A titanium layer 338 is deposited or sputtered over the contact area, as shown in FIG. 3b, to a depth of between approximately 150 to 1,500 angstroms. The depth of the layer 338 is dependent on the desired thickness of the multi-component material formed. Next, silicon is implanted into the titanium layer at the bottom of the contact hole, to form a silicon-rich region 340, as shown in FIG. 3c, throughout the area of the deposited titanium layer. The depth of the implanted region 340 is dependent on many parameters, such as the desired thickness of the multi-component material formed, the type of implant ion, the target material, and the implant energy. All of these parameters are easily selectable by one of ordinary skill in the art.

Subsequently, the structure is annealed for at least approximately 5 seconds, forming titanium silicide 342 at the silicon/titanium interface, as shown in FIG. 3d, having a thickness of between approximately 20 to 1,500 angstroms. The anneal temperature is between approximately 500 to 950 degrees Celsius. The anneal temperature depends on many parameters, including: the amount and depth of ions implanted into the deposited material, the amount of implant damage to the deposited material, the desired thickness of the multi-component material formed, and the type of implant ion. Due to the increased concentration of silicon in the titanium at the bottom of the contact area, annealing can be performed at lower temperatures because the diffusion lengths of silicon/titanium are decreased (i.e., each constituent in the multi-component compound does not have to travel as far to react with the other component).

In a further embodiment, an element selected from the group consisting of: cobalt, cesium, hydrogen, fluorine, and denterium is implanted in the deposited titanium layer, prior to implanting silicon therein. In yet another embodiment, an element selected from the group consisting of: cobalt, cesium, hydrogen, fluorine, and denterium is implanted in the refractory metal silicide layer subsequent to the anneal step and prior to subsequent definition steps. The concentration of the additional implanted element depends on the aspect ratio (ratio of height to diameter) of the hole, among other parameters. As the aspect ratio of a hole increases, the concentration of dopants required increases. The addition of such an implant further defames grain structure and lowers the temperature needed to form the refractory metal silicide layer when performed prior to the anneal step, which forms the silicide.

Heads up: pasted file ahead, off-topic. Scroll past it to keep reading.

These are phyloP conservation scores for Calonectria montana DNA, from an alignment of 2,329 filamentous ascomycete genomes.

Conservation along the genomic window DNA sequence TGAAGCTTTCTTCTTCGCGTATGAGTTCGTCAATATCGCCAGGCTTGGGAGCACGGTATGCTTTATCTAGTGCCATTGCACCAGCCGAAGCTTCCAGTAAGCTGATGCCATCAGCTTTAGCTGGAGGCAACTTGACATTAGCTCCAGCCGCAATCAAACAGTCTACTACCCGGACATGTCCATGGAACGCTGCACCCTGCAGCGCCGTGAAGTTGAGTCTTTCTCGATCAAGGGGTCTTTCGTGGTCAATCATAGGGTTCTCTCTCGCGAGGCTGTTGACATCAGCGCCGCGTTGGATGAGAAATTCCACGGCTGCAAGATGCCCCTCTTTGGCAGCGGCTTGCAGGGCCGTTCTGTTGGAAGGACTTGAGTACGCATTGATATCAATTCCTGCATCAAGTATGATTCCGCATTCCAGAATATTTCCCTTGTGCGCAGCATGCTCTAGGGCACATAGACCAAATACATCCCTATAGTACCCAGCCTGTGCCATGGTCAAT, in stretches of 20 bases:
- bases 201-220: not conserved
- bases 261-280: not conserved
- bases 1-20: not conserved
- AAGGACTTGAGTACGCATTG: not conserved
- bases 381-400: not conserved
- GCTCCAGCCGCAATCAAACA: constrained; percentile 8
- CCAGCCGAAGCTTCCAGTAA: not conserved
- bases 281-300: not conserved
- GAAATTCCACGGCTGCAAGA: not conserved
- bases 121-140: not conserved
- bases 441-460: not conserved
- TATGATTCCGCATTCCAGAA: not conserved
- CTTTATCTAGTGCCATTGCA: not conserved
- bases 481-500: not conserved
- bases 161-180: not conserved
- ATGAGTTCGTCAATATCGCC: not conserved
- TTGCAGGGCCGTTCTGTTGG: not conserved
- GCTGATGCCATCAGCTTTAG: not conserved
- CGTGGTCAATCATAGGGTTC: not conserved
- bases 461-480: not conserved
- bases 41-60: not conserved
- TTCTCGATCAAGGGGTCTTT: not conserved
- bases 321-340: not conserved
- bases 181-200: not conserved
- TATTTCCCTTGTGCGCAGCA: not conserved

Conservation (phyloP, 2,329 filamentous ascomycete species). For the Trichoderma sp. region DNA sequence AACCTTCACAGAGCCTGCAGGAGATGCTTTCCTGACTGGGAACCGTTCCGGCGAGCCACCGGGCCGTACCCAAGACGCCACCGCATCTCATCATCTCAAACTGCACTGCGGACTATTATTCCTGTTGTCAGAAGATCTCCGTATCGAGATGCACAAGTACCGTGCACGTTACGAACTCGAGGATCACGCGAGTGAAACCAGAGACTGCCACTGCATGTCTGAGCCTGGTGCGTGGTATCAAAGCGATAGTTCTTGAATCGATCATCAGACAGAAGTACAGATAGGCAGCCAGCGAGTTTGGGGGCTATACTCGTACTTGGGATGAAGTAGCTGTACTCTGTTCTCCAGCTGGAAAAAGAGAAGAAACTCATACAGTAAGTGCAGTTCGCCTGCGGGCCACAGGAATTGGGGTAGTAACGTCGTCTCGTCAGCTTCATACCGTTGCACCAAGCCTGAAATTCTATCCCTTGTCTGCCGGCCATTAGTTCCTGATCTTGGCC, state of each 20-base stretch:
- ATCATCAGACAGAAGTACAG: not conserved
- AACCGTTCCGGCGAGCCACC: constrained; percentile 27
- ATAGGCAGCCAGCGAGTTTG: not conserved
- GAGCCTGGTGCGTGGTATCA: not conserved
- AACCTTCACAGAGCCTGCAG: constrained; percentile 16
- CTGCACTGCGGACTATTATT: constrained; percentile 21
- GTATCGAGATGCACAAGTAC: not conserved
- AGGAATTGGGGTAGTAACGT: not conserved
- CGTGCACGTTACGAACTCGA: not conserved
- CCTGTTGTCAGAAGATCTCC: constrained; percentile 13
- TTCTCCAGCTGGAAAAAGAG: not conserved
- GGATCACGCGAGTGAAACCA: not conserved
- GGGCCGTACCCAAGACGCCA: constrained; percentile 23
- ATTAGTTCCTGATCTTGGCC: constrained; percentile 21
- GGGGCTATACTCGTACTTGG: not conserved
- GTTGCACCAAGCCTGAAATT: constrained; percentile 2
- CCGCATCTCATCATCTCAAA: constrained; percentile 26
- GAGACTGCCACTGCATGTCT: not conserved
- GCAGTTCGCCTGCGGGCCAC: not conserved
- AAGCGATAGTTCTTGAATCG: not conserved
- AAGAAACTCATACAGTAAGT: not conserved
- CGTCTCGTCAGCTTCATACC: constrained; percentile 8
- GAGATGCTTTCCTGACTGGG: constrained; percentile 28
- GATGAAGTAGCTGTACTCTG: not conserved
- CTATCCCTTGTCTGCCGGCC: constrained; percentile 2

In a third embodiment of the invention, the previous two embodiments are combined. Titanium silicide is formed in a contact hole by implanting titanium and annealing, as shown in FIGS. 4a-4e. As shown in FIG. 4a, a contact hole 420 is defined, using conventional techniques. The dimensions of the hole are not critical to the invention. The contact hole 420 is defined by a silicon substrate 422 on the bottom and BPSG sidewalls 424. The silicon substrate is comprised of single crystal silicon, in order that the implant energy and anneal temperatures need not be as high, as implanted ions can easily diffuse through such a crystalline structure. However, the scope of the invention is not limited to single crystal silicon substrates.

Next, a shallow layer of titanium is implanted into the bottom of the contact area, as shown in FIG. 4b, to form an implanted region 426. The depth of the implanted region 426 is between approximately 20 to 300 angstroms. The depth of the implanted region 426 is dependent on many parameters, such as: the desired thickness of the multi-component material formed, the type of implant ion, the target material, the implant energy, and whether the target material is oriented such that channeling occurs. All of these parameters are easily selectable by one of average skill in the art.

A titanium layer 428 is then deposited or sputtered over the contact area, as shown in FIG. 4c. The depth of the titanium layer 228 is between approximately 150 to 1,500 angstroms. The depth of the layer 228 is dependent on the desired thickness of the multi-component material formed, and the depth of the implanted region 226.

Next, silicon is implanted into the titanium layer at the bottom of the contact hole, to form a silicon-rich region 440, as shown in FIG. 4d, throughout the area of the deposited titanium layer 428. The depth of the implanted region 440 is dependent on many parameters, such as the desired thickness of the multi-component material formed, the type of implant ion, the target material, and the implant energy. All of these parameters are easily selectable by one of ordinary skill in the art.

Subsequently, the structure is annealed for at least 5 seconds, forming titanium silicide 430 in the areas where the titanium and silicon are implanted, as shown in FIG. 4e. The thickness of the titanium silicide layer 430 formed is between approximately 20 to 1,500 angstroms. The annealing temperature depends on many parameters, including: the amount and depth of ions implanted into the silicon substrate, the amount of implant damage to the substrate, the desired thickness of the multi-component material formed, and the type of implant ion. In the formation of titanium silicide, due to the increased concentration of titanium in the contact area, annealing can be performed at lower temperatures, such as between 500 to 950 degrees Celsius, because the diffusion lengths of silicon/titanium are decreased (i.e., each constituent in the multi-component compound does not have to travel as far to react with the other component).